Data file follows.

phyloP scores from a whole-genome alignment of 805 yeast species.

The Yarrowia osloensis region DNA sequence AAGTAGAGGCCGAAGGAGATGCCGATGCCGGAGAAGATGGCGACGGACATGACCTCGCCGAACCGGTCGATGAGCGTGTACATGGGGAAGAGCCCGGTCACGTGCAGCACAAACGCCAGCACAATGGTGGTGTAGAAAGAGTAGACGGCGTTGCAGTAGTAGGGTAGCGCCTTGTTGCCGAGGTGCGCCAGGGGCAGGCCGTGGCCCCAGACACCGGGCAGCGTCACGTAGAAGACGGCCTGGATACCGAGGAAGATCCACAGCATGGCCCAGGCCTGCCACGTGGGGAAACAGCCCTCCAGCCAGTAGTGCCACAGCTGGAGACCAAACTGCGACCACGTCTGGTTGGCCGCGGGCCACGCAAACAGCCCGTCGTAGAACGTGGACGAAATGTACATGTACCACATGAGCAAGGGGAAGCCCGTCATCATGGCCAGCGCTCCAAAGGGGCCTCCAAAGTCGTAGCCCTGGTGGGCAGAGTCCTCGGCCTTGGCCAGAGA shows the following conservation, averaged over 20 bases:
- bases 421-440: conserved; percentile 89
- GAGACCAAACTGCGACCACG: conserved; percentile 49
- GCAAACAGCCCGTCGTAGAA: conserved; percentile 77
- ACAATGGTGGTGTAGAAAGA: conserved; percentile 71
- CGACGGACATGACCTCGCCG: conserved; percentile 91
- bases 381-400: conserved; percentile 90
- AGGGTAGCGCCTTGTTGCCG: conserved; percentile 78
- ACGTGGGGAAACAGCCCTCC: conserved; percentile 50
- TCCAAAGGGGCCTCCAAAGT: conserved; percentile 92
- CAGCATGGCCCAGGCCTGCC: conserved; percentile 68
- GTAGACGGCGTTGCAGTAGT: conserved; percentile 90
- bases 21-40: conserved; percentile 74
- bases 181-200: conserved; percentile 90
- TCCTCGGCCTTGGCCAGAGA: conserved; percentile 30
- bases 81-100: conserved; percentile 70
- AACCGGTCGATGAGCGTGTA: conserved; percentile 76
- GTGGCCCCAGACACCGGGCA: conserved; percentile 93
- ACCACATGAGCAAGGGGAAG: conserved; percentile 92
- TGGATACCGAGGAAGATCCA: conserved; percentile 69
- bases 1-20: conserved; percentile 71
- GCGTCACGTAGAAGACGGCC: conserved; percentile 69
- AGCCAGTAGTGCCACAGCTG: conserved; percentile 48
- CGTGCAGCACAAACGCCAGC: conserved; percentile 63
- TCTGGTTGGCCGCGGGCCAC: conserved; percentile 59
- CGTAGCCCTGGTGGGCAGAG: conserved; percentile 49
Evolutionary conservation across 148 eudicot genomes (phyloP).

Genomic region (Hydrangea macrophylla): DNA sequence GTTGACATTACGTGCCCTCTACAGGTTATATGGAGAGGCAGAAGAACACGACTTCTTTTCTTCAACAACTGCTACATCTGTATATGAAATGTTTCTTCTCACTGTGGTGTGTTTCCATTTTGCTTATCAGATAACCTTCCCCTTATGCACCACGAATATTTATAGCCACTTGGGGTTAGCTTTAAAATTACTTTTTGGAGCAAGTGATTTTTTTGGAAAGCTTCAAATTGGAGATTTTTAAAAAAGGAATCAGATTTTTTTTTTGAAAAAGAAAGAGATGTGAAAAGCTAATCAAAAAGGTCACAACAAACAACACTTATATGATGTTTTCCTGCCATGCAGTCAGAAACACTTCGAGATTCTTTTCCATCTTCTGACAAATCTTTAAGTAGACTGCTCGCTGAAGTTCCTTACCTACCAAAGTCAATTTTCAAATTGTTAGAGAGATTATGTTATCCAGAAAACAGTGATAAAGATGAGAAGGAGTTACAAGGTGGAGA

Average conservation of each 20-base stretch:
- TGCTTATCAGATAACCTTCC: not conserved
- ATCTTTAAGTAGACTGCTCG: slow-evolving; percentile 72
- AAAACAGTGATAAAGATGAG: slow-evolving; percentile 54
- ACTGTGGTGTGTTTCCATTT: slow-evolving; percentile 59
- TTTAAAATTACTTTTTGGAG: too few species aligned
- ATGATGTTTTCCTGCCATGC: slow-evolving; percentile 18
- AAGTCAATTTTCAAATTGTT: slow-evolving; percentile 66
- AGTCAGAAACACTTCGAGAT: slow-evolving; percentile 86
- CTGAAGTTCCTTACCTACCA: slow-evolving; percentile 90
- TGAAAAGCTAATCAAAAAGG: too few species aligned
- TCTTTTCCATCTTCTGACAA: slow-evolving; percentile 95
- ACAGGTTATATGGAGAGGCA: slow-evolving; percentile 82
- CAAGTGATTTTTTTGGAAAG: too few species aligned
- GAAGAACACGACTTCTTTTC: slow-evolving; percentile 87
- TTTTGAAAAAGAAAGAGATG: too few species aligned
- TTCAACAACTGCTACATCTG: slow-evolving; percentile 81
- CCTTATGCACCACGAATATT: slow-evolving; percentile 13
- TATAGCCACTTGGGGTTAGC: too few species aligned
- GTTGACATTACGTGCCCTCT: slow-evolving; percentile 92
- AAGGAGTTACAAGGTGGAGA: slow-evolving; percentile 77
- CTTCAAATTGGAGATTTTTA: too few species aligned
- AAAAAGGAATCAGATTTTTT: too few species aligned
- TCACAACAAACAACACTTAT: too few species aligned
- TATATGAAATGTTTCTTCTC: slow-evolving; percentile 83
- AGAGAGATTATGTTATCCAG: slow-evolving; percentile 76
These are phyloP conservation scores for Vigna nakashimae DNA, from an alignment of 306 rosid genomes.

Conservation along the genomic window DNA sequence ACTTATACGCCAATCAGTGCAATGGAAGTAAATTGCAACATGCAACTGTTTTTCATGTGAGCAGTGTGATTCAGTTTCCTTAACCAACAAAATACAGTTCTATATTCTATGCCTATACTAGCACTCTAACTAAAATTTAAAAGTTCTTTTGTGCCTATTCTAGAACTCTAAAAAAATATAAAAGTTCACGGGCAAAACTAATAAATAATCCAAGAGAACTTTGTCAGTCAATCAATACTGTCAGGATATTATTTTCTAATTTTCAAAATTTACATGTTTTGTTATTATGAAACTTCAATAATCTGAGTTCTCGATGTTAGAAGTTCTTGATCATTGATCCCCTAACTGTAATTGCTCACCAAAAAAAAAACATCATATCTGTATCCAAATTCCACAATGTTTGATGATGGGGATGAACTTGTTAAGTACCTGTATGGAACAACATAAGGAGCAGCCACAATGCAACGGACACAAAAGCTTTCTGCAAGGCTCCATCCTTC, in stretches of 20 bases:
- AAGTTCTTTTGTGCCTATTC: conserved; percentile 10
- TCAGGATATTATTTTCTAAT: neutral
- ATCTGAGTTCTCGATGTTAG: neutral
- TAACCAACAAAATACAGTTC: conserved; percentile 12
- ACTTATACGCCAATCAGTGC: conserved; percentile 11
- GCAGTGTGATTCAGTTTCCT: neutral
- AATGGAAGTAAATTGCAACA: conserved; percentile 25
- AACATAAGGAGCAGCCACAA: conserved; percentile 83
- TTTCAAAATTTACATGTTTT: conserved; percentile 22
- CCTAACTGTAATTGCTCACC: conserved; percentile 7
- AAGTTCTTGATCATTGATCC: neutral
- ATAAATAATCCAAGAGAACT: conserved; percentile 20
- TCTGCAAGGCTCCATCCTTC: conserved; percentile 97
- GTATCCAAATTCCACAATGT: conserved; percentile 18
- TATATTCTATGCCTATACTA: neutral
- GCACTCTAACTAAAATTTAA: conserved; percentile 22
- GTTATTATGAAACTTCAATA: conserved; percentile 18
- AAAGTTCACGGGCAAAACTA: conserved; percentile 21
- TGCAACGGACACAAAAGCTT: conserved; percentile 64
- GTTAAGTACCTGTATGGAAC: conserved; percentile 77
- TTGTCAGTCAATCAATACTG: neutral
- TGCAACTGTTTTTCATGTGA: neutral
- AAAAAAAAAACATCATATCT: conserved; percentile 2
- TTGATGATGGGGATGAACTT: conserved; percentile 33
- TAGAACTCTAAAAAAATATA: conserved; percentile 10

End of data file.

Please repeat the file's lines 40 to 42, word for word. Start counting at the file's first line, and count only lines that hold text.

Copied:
- TGAAAAGCTAATCAAAAAGG: too few species aligned
- TCTTTTCCATCTTCTGACAA: slow-evolving; percentile 95
- ACAGGTTATATGGAGAGGCA: slow-evolving; percentile 82